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Cancer diagnosis goes for gold


25 November 2011

Gold nanoparticles could help diagnose a wide range of different cancers by detecting telomerase activity within cells, say Chinese chemists.

Telomerase is an enzyme that extends the ends of chromosomes, known as telomeres, by adding a short sequence of DNA bases to them. Telomeres help to ensure that all the DNA within a chromosome is replicated during cell division, but they tend to get used up in the process. Once a cell's telomeres are all used up, then it can no longer replicate, unless telomerase is available to extend the telomeres.

Usually only certain cells in the human body produce telomerase, and so most cells are unable to reproduce indefinitely. Unfortunately, when a cell becomes cancerous telomerase gets switched on and the cell starts to reproduce out of control. 

Because telomerase is over-expressed in over 85 per cent of all tumours, it would make a good, general biomarker for cancer but although techniques exist for detecting telomerase levels they suffer from some serious limitations, including being time-consuming, expensive, and not particularly accurate or sensitive.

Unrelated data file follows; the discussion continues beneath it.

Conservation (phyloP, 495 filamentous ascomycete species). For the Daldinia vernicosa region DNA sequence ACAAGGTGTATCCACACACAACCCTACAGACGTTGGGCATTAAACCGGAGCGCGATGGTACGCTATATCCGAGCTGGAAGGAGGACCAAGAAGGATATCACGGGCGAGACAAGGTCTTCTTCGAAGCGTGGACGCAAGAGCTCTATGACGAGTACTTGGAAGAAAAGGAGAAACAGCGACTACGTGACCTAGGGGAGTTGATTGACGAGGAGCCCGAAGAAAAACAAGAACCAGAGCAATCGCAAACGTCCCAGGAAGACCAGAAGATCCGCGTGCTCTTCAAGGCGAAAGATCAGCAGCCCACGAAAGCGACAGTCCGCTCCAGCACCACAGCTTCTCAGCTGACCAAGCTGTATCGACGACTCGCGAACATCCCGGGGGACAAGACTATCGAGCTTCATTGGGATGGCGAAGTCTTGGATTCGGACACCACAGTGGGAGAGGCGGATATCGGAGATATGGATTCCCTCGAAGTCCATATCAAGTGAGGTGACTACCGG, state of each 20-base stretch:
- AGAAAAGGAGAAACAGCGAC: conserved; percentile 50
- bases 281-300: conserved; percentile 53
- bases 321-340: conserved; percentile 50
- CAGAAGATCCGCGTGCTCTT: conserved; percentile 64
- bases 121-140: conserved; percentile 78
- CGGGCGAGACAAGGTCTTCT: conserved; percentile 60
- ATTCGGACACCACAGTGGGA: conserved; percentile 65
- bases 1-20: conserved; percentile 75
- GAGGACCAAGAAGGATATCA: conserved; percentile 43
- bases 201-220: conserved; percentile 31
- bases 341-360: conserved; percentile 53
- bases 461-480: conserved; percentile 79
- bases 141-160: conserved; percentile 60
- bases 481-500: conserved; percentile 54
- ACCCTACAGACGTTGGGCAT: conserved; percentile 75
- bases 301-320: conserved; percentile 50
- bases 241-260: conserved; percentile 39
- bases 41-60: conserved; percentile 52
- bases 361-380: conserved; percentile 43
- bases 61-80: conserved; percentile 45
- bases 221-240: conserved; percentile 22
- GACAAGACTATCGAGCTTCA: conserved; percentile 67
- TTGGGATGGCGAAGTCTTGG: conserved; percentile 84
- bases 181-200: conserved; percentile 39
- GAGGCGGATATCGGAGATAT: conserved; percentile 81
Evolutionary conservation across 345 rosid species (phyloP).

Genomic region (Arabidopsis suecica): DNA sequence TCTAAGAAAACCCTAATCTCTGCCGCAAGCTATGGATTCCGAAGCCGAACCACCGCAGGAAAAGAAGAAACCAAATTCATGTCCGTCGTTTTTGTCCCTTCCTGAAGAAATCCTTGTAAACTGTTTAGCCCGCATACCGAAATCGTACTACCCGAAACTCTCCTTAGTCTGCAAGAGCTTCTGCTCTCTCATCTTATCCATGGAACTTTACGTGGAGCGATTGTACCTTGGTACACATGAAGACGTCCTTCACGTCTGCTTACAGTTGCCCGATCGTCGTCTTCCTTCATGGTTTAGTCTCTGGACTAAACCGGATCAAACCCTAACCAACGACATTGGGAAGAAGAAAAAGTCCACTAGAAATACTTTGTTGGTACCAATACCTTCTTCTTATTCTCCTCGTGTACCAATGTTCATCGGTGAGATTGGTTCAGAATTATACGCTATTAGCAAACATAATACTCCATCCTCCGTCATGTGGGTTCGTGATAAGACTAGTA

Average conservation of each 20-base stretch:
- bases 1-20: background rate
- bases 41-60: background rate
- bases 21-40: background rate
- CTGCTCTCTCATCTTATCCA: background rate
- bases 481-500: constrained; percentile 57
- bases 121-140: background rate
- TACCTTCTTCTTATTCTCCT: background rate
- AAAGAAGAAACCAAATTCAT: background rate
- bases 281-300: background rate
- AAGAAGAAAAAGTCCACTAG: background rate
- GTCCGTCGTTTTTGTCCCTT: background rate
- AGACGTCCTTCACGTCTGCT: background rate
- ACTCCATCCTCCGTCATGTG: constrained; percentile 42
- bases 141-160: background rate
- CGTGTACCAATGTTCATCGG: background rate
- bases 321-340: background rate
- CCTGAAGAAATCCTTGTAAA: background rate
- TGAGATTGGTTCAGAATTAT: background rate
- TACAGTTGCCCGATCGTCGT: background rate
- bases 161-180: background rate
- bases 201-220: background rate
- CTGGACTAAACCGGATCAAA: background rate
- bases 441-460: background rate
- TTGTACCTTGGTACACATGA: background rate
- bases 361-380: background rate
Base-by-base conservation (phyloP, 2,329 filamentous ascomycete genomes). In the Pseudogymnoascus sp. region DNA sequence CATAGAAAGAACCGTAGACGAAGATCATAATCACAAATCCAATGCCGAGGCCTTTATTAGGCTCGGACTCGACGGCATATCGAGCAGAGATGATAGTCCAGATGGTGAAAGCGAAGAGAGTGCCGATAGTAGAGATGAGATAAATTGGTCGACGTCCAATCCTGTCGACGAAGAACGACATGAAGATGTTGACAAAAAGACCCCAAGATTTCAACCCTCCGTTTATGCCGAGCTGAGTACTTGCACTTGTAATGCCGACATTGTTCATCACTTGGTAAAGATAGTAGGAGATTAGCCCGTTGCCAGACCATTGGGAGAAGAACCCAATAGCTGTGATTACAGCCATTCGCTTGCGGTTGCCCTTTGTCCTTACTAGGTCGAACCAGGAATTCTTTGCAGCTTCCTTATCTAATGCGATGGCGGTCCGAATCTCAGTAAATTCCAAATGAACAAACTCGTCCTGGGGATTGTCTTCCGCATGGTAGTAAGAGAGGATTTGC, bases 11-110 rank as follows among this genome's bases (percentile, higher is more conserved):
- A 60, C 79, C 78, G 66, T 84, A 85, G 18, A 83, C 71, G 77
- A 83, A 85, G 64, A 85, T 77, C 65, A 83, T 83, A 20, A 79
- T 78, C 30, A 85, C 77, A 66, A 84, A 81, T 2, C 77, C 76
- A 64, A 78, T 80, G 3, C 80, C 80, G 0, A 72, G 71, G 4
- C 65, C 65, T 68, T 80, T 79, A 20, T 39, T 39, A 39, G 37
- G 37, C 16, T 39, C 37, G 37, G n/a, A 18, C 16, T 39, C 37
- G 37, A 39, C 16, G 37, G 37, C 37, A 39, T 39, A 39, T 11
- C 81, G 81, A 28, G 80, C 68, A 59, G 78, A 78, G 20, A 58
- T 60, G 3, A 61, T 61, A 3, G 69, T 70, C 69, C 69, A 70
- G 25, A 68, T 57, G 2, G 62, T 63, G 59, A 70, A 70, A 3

Chemists from the Chinese Academy of Sciences' Changchun Institute of Applied Chemistry, led by Xiaogang Qu, decided take advantage of the fact that gold nanoparticles are naturally fluorescent and change colour depending on whether they are dispersed in a solution or bunched up together. Bunching depends on salt concentration, which stimulates bunching, and whether the nanoparticles are coated in any molecules, which can prevent bunching.

Fluorescence measurements

The more telomerase, the redder the solution

© Small, Wiley VCH

Qu and his team coated their gold nanoparticles in a synthetic version of a telomere that could be extended by telomerase. Placing these gold nanoparticles in a salt solution caused them to bunch together, shifting their fluorescence from red to blue. If, however, the gold nanoparticles were first exposed to telomerase, then the extended telomere molecules prevented the nanoparticles from bunching up and they continued to shine red. 

When the gold nanoparticles were exposed to the telomerase produced by just 10 cancer cells, this blue fluorescence could be seen with the naked eye. With UV spectrometry, however, Qu and his team found that they could detect blue fluorescence caused by the telomerase of a single cancer cell, making this technique far more sensitive than any previous version. It's also much faster: taking 10 minutes rather than several hours. 

Qu and his team are now trying to make the technique even more sensitive: 'We are making efforts to lower the detection limit of the method and modulate the detection range,' Qu tells Chemistry World

Jon Evans 

 

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References

J. Wang, Li Wu, J. Ren and X. Qu, Small, 2011 (DOI: 10.1002/smll.201101938).

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